Manhattan offices continue struggle as downtown hits new low
Leasing in borough dropped 4% in Q2: Colliers
Manhattan’s office market continued its struggle into the summer, hovering around record vacancies.
Leasing volume fell 3.9 percent in the second quarter to roughly 7.3 million square feet of office space, according to Colliers quarterly data reported by Crain’s.
The vacancy rate in Manhattan for the second quarter was 17.2 percent, a slight improvement from the previous period. It was an increase year over year, however, and not far off from February’s record 17.4 percent vacancy rate.
“Manhattan’s availability rate still poses a barrier to a true recovery with direct and sublet inventory continuing to increase in some corridors, creating value-play opportunities for tenants,” said Frank Wallach, an executive managing director at Colliers.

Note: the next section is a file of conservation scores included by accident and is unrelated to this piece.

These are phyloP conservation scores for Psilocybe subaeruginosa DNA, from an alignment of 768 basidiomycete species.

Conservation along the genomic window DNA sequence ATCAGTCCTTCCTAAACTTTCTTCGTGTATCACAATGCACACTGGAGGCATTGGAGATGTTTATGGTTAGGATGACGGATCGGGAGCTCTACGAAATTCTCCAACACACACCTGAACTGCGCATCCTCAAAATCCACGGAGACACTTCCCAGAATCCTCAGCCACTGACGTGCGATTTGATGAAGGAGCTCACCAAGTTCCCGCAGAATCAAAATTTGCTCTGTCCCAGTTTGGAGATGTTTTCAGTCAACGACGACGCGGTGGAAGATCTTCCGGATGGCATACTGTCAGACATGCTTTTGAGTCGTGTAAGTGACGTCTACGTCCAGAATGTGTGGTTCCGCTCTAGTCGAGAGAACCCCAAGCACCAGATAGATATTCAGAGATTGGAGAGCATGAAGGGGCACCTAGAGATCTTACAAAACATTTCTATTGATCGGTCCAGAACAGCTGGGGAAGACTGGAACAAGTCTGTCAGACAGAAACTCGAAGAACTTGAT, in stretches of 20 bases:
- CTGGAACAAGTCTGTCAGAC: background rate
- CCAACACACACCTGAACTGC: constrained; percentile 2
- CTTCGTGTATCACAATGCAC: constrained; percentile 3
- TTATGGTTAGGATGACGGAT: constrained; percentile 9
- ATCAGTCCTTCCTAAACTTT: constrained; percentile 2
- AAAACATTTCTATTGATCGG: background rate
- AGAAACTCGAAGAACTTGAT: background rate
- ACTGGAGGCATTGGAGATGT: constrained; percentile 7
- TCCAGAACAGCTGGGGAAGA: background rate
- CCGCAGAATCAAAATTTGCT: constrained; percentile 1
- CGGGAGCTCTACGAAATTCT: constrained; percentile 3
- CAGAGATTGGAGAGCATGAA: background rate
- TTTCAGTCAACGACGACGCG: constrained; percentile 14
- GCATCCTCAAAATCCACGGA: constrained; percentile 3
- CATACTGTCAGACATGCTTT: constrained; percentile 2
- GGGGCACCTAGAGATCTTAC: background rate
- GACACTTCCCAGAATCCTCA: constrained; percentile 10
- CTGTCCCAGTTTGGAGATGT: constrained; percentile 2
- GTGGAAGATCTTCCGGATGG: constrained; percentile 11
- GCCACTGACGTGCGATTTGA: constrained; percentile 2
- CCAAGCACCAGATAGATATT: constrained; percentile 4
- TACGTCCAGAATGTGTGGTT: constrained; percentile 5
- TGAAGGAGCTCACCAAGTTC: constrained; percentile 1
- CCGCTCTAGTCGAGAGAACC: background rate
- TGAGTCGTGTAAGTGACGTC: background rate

As more companies embrace the reality of remote work, demand for office space simply isn’t meeting supply, which has surged 72.2 percent since the start of the pandemic.
There are positive signs if you look for them. Leasing activity is up from 2021; 15 million square feet have been leased in the first half of the year, compared to 9.1 million square feet in the first half of 2021. Net absorption was 530,000 square feet in the second quarter, putting a small dent in the negative 38.9 million square feet of absorption since Covid came.
Additionally, landlords are snagging slightly more bang for their buck in recent months. The average asking rent rose for the third straight quarter, hitting $75.61 per square foot and seeing increases in three straight quarters for the first time since 2019. Still, the average asking rent is down nearly 5 percent from the start of the pandemic.
The struggling office market is being felt the most downtown. The vacancy rate in the submarket has increased for nine straight quarters and reached a record 20.1 percent in the second quarter. On the other side of the spectrum, the Midtown vacancy rate had its biggest quarterly drop since 2018, falling to 16.4 percent.
Office owners may have more bad news on the horizon. Rising interest rates are threatening property values and the office index from the stock market is plummeting as recession fears grow.
[Crain’s] — Holden Walter-Warner